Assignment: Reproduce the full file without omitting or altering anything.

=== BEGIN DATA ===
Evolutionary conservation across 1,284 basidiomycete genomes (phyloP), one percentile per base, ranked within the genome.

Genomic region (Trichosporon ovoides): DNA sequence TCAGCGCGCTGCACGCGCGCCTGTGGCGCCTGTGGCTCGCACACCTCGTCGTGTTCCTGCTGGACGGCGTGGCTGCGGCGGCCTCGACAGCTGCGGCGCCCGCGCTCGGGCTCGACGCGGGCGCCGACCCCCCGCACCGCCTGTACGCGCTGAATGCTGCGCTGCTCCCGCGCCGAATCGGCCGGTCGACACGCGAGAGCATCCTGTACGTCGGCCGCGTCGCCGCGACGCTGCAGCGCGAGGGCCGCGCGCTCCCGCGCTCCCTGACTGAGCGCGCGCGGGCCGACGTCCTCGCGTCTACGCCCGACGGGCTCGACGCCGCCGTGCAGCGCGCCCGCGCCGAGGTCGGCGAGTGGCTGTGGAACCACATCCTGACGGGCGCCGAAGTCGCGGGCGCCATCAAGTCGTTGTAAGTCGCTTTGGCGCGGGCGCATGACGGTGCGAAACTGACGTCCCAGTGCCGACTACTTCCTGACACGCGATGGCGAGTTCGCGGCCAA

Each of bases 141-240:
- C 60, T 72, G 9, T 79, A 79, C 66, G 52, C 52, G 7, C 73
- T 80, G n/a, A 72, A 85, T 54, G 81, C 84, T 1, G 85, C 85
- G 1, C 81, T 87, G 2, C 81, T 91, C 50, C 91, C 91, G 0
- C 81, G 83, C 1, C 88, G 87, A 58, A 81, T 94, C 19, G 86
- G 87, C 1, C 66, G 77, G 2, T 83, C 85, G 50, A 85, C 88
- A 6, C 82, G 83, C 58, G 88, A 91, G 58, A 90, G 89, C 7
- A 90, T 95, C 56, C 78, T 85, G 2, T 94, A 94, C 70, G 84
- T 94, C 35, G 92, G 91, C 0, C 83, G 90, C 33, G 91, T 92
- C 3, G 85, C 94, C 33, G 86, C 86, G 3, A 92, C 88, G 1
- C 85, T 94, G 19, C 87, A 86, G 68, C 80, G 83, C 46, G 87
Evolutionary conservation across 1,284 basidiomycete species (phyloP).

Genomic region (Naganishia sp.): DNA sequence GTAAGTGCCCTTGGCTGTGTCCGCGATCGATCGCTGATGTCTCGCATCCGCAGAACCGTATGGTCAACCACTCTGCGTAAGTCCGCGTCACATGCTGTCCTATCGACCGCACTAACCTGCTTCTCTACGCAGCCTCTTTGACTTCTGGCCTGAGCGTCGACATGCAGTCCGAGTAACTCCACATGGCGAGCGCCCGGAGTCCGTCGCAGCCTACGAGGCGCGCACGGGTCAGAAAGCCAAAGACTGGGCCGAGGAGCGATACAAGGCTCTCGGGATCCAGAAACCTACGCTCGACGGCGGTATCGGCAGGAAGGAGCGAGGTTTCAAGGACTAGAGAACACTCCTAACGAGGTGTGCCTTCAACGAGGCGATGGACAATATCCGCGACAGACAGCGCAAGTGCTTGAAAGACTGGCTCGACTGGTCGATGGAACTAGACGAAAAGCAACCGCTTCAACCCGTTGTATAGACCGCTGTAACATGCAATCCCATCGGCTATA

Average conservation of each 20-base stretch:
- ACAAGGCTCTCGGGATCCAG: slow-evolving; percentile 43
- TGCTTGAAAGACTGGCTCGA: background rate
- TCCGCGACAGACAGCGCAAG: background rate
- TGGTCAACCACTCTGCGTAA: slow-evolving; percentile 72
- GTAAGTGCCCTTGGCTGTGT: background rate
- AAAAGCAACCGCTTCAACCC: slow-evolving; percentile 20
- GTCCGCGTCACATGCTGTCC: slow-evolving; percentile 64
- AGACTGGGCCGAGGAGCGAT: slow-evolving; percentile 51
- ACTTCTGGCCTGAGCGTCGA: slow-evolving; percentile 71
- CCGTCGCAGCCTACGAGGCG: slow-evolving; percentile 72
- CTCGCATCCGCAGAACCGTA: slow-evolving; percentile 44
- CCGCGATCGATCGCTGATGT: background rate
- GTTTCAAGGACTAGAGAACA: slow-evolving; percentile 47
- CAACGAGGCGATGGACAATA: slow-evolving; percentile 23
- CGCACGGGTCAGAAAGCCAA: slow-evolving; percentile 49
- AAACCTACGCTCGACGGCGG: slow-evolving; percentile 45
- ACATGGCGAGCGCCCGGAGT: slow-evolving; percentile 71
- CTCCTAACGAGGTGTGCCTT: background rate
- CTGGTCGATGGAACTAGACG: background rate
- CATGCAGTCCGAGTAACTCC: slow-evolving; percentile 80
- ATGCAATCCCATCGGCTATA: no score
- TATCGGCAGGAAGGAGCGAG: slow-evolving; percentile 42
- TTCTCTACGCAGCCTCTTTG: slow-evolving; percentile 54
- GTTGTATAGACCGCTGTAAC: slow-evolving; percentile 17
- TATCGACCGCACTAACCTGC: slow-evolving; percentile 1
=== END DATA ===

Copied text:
Evolutionary conservation across 1,284 basidiomycete genomes (phyloP), one percentile per base, ranked within the genome.

Genomic region (Trichosporon ovoides): DNA sequence TCAGCGCGCTGCACGCGCGCCTGTGGCGCCTGTGGCTCGCACACCTCGTCGTGTTCCTGCTGGACGGCGTGGCTGCGGCGGCCTCGACAGCTGCGGCGCCCGCGCTCGGGCTCGACGCGGGCGCCGACCCCCCGCACCGCCTGTACGCGCTGAATGCTGCGCTGCTCCCGCGCCGAATCGGCCGGTCGACACGCGAGAGCATCCTGTACGTCGGCCGCGTCGCCGCGACGCTGCAGCGCGAGGGCCGCGCGCTCCCGCGCTCCCTGACTGAGCGCGCGCGGGCCGACGTCCTCGCGTCTACGCCCGACGGGCTCGACGCCGCCGTGCAGCGCGCCCGCGCCGAGGTCGGCGAGTGGCTGTGGAACCACATCCTGACGGGCGCCGAAGTCGCGGGCGCCATCAAGTCGTTGTAAGTCGCTTTGGCGCGGGCGCATGACGGTGCGAAACTGACGTCCCAGTGCCGACTACTTCCTGACACGCGATGGCGAGTTCGCGGCCAA

Each of bases 141-240:
- C 60, T 72, G 9, T 79, A 79, C 66, G 52, C 52, G 7, C 73
- T 80, G n/a, A 72, A 85, T 54, G 81, C 84, T 1, G 85, C 85
- G 1, C 81, T 87, G 2, C 81, T 91, C 50, C 91, C 91, G 0
- C 81, G 83, C 1, C 88, G 87, A 58, A 81, T 94, C 19, G 86
- G 87, C 1, C 66, G 77, G 2, T 83, C 85, G 50, A 85, C 88
- A 6, C 82, G 83, C 58, G 88, A 91, G 58, A 90, G 89, C 7
- A 90, T 95, C 56, C 78, T 85, G 2, T 94, A 94, C 70, G 84
- T 94, C 35, G 92, G 91, C 0, C 83, G 90, C 33, G 91, T 92
- C 3, G 85, C 94, C 33, G 86, C 86, G 3, A 92, C 88, G 1
- C 85, T 94, G 19, C 87, A 86, G 68, C 80, G 83, C 46, G 87
Evolutionary conservation across 1,284 basidiomycete species (phyloP).

Genomic region (Naganishia sp.): DNA sequence GTAAGTGCCCTTGGCTGTGTCCGCGATCGATCGCTGATGTCTCGCATCCGCAGAACCGTATGGTCAACCACTCTGCGTAAGTCCGCGTCACATGCTGTCCTATCGACCGCACTAACCTGCTTCTCTACGCAGCCTCTTTGACTTCTGGCCTGAGCGTCGACATGCAGTCCGAGTAACTCCACATGGCGAGCGCCCGGAGTCCGTCGCAGCCTACGAGGCGCGCACGGGTCAGAAAGCCAAAGACTGGGCCGAGGAGCGATACAAGGCTCTCGGGATCCAGAAACCTACGCTCGACGGCGGTATCGGCAGGAAGGAGCGAGGTTTCAAGGACTAGAGAACACTCCTAACGAGGTGTGCCTTCAACGAGGCGATGGACAATATCCGCGACAGACAGCGCAAGTGCTTGAAAGACTGGCTCGACTGGTCGATGGAACTAGACGAAAAGCAACCGCTTCAACCCGTTGTATAGACCGCTGTAACATGCAATCCCATCGGCTATA

Average conservation of each 20-base stretch:
- ACAAGGCTCTCGGGATCCAG: slow-evolving; percentile 43
- TGCTTGAAAGACTGGCTCGA: background rate
- TCCGCGACAGACAGCGCAAG: background rate
- TGGTCAACCACTCTGCGTAA: slow-evolving; percentile 72
- GTAAGTGCCCTTGGCTGTGT: background rate
- AAAAGCAACCGCTTCAACCC: slow-evolving; percentile 20
- GTCCGCGTCACATGCTGTCC: slow-evolving; percentile 64
- AGACTGGGCCGAGGAGCGAT: slow-evolving; percentile 51
- ACTTCTGGCCTGAGCGTCGA: slow-evolving; percentile 71
- CCGTCGCAGCCTACGAGGCG: slow-evolving; percentile 72
- CTCGCATCCGCAGAACCGTA: slow-evolving; percentile 44
- CCGCGATCGATCGCTGATGT: background rate
- GTTTCAAGGACTAGAGAACA: slow-evolving; percentile 47
- CAACGAGGCGATGGACAATA: slow-evolving; percentile 23
- CGCACGGGTCAGAAAGCCAA: slow-evolving; percentile 49
- AAACCTACGCTCGACGGCGG: slow-evolving; percentile 45
- ACATGGCGAGCGCCCGGAGT: slow-evolving; percentile 71
- CTCCTAACGAGGTGTGCCTT: background rate
- CTGGTCGATGGAACTAGACG: background rate
- CATGCAGTCCGAGTAACTCC: slow-evolving; percentile 80
- ATGCAATCCCATCGGCTATA: no score
- TATCGGCAGGAAGGAGCGAG: slow-evolving; percentile 42
- TTCTCTACGCAGCCTCTTTG: slow-evolving; percentile 54
- GTTGTATAGACCGCTGTAAC: slow-evolving; percentile 17
- TATCGACCGCACTAACCTGC: slow-evolving; percentile 1